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Official Journal of the Italian Society of Maxillofacial Surgery
Frequency: 3 issues
Online ISSN 1827-1901
Sassano P., Agrillo A., Mustazza M. C., Verdino G., Iannetti G.
Department of Maxillo Facial Surgery Polyclinic Umberto I “La Sapienza” University, Rome, Italy
Aim. Mucoceles occur as a result of slow accumulation and retention of mucous secretions in the paranasal sinus. The exact etiology of this pathology is unknown. Most mucoceles arise from the frontal or the ethmoid sinus or both. Giant frontal mucoceles can extend to the anterior skull base or the orbital cavity and lead to a supero-medial canthal region with palpable mass or exophthalmos. Diagnosis is based on clinical investigation cunducted with the aid of traditional radiographs, computed tomography scans and magnetic resonance imaging if necessary. The aim of this study was to describe our experience with 31 patients affected by this pathology.
Methods. Thirty-one patients were selected retrospectively for the study. All the patients underwent open surgery treatment.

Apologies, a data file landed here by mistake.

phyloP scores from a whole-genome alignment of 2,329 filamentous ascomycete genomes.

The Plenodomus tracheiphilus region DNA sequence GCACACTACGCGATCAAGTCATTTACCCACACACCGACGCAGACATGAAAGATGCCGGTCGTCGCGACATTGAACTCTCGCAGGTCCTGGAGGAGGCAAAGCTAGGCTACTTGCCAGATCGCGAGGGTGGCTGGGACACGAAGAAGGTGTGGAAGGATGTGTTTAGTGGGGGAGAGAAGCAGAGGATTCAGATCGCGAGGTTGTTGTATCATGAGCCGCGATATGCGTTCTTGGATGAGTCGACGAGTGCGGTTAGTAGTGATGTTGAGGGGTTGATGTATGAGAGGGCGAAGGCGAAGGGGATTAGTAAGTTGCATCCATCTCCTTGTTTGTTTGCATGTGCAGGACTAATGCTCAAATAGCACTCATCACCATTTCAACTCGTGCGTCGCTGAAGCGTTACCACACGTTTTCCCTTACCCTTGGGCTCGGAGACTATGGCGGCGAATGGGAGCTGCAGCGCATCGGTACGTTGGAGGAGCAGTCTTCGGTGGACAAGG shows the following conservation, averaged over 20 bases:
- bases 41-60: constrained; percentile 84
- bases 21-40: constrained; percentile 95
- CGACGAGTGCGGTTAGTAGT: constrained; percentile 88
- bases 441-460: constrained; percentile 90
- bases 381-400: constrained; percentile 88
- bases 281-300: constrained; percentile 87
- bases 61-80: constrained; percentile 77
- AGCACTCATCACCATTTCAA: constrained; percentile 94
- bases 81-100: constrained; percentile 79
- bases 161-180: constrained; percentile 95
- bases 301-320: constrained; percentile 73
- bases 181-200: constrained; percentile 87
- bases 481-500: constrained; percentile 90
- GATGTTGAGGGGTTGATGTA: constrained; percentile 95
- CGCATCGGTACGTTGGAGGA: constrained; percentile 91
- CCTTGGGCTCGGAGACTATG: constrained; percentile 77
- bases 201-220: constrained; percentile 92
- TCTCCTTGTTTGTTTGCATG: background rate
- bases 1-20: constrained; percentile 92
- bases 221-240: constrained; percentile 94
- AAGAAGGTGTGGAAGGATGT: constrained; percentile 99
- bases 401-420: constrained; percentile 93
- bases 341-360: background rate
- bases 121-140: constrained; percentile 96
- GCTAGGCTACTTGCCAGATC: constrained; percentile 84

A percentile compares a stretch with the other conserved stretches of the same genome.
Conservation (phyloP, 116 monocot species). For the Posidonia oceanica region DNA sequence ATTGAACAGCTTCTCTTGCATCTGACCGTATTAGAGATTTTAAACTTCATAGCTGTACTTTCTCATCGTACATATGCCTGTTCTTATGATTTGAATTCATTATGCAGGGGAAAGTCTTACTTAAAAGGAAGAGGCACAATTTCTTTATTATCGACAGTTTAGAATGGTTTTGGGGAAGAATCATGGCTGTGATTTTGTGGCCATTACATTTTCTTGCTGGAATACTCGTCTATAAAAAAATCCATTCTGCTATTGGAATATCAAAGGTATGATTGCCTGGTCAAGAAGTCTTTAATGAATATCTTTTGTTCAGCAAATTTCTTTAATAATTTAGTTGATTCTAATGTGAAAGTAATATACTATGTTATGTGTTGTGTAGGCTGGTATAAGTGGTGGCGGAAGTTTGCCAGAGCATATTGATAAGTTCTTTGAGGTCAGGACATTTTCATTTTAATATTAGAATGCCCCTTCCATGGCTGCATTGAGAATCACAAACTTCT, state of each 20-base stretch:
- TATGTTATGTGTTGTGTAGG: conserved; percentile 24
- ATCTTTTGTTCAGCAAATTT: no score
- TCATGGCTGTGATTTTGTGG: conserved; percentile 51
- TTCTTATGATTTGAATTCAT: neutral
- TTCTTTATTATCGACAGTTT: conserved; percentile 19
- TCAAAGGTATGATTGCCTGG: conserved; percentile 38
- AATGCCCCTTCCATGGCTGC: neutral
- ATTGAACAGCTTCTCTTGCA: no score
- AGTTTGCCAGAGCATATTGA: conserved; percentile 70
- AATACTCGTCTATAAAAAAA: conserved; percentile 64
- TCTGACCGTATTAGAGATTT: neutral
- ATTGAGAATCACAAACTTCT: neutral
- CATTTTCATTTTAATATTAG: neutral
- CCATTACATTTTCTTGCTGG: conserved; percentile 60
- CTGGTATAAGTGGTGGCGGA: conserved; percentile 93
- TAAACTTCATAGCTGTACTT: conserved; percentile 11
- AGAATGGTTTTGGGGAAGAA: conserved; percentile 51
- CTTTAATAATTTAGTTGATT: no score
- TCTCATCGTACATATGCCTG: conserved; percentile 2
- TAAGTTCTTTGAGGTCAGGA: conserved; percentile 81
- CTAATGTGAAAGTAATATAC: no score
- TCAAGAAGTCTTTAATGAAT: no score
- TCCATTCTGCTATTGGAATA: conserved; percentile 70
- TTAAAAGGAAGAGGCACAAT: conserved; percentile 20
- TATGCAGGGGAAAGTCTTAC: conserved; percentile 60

Results. The immediate postoperative period was normal for 25 patients. Six patients had transient cerebrospinal fluid (CSF) rhinorrhea, that was managed conservatively with lumbar CSF drainage and acetazolamide and resolved in four days. During the follow-up period all the patients had excellent cosmetic and functional recovery with complete resolution of the pre-surgical clinical symptoms.
Conclusion. No agreement concerning the best therapeutic approach to giant frontal mucoceles is in the Literature. However open surgery seems to be the best procedure to approach giant frontal mucoceles involving the orbital cavity or the anterior skull base.